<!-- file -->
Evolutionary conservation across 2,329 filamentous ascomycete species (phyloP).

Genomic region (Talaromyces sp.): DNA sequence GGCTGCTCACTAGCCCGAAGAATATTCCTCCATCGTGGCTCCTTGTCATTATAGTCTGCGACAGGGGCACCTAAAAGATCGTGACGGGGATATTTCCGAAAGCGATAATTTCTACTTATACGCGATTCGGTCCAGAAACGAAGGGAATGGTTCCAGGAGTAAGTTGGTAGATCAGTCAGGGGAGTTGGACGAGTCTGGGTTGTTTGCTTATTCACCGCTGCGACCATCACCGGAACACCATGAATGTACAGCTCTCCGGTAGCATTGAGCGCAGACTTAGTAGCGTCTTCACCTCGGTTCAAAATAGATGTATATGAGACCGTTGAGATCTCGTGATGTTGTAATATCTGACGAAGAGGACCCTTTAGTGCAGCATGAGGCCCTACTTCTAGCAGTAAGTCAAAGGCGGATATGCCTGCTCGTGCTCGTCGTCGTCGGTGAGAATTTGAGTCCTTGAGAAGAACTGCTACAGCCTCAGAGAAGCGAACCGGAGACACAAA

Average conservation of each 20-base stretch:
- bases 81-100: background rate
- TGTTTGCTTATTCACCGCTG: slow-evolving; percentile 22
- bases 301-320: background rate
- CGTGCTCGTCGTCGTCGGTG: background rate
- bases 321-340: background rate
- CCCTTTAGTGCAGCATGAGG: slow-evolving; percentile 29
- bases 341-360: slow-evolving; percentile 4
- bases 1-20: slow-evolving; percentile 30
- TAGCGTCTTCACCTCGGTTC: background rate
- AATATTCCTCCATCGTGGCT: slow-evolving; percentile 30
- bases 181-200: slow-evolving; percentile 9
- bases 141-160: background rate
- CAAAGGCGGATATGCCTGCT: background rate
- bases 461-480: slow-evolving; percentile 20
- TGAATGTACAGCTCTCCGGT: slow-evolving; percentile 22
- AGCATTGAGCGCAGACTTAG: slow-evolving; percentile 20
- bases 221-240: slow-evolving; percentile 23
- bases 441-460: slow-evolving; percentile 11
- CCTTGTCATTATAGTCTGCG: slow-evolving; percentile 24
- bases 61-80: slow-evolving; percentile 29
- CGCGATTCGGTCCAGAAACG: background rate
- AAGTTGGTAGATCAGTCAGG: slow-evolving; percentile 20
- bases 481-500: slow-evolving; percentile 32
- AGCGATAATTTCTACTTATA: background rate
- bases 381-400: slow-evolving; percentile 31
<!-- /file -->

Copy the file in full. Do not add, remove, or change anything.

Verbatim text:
Evolutionary conservation across 2,329 filamentous ascomycete species (phyloP).

Genomic region (Talaromyces sp.): DNA sequence GGCTGCTCACTAGCCCGAAGAATATTCCTCCATCGTGGCTCCTTGTCATTATAGTCTGCGACAGGGGCACCTAAAAGATCGTGACGGGGATATTTCCGAAAGCGATAATTTCTACTTATACGCGATTCGGTCCAGAAACGAAGGGAATGGTTCCAGGAGTAAGTTGGTAGATCAGTCAGGGGAGTTGGACGAGTCTGGGTTGTTTGCTTATTCACCGCTGCGACCATCACCGGAACACCATGAATGTACAGCTCTCCGGTAGCATTGAGCGCAGACTTAGTAGCGTCTTCACCTCGGTTCAAAATAGATGTATATGAGACCGTTGAGATCTCGTGATGTTGTAATATCTGACGAAGAGGACCCTTTAGTGCAGCATGAGGCCCTACTTCTAGCAGTAAGTCAAAGGCGGATATGCCTGCTCGTGCTCGTCGTCGTCGGTGAGAATTTGAGTCCTTGAGAAGAACTGCTACAGCCTCAGAGAAGCGAACCGGAGACACAAA

Average conservation of each 20-base stretch:
- bases 81-100: background rate
- TGTTTGCTTATTCACCGCTG: slow-evolving; percentile 22
- bases 301-320: background rate
- CGTGCTCGTCGTCGTCGGTG: background rate
- bases 321-340: background rate
- CCCTTTAGTGCAGCATGAGG: slow-evolving; percentile 29
- bases 341-360: slow-evolving; percentile 4
- bases 1-20: slow-evolving; percentile 30
- TAGCGTCTTCACCTCGGTTC: background rate
- AATATTCCTCCATCGTGGCT: slow-evolving; percentile 30
- bases 181-200: slow-evolving; percentile 9
- bases 141-160: background rate
- CAAAGGCGGATATGCCTGCT: background rate
- bases 461-480: slow-evolving; percentile 20
- TGAATGTACAGCTCTCCGGT: slow-evolving; percentile 22
- AGCATTGAGCGCAGACTTAG: slow-evolving; percentile 20
- bases 221-240: slow-evolving; percentile 23
- bases 441-460: slow-evolving; percentile 11
- CCTTGTCATTATAGTCTGCG: slow-evolving; percentile 24
- bases 61-80: slow-evolving; percentile 29
- CGCGATTCGGTCCAGAAACG: background rate
- AAGTTGGTAGATCAGTCAGG: slow-evolving; percentile 20
- bases 481-500: slow-evolving; percentile 32
- AGCGATAATTTCTACTTATA: background rate
- bases 381-400: slow-evolving; percentile 31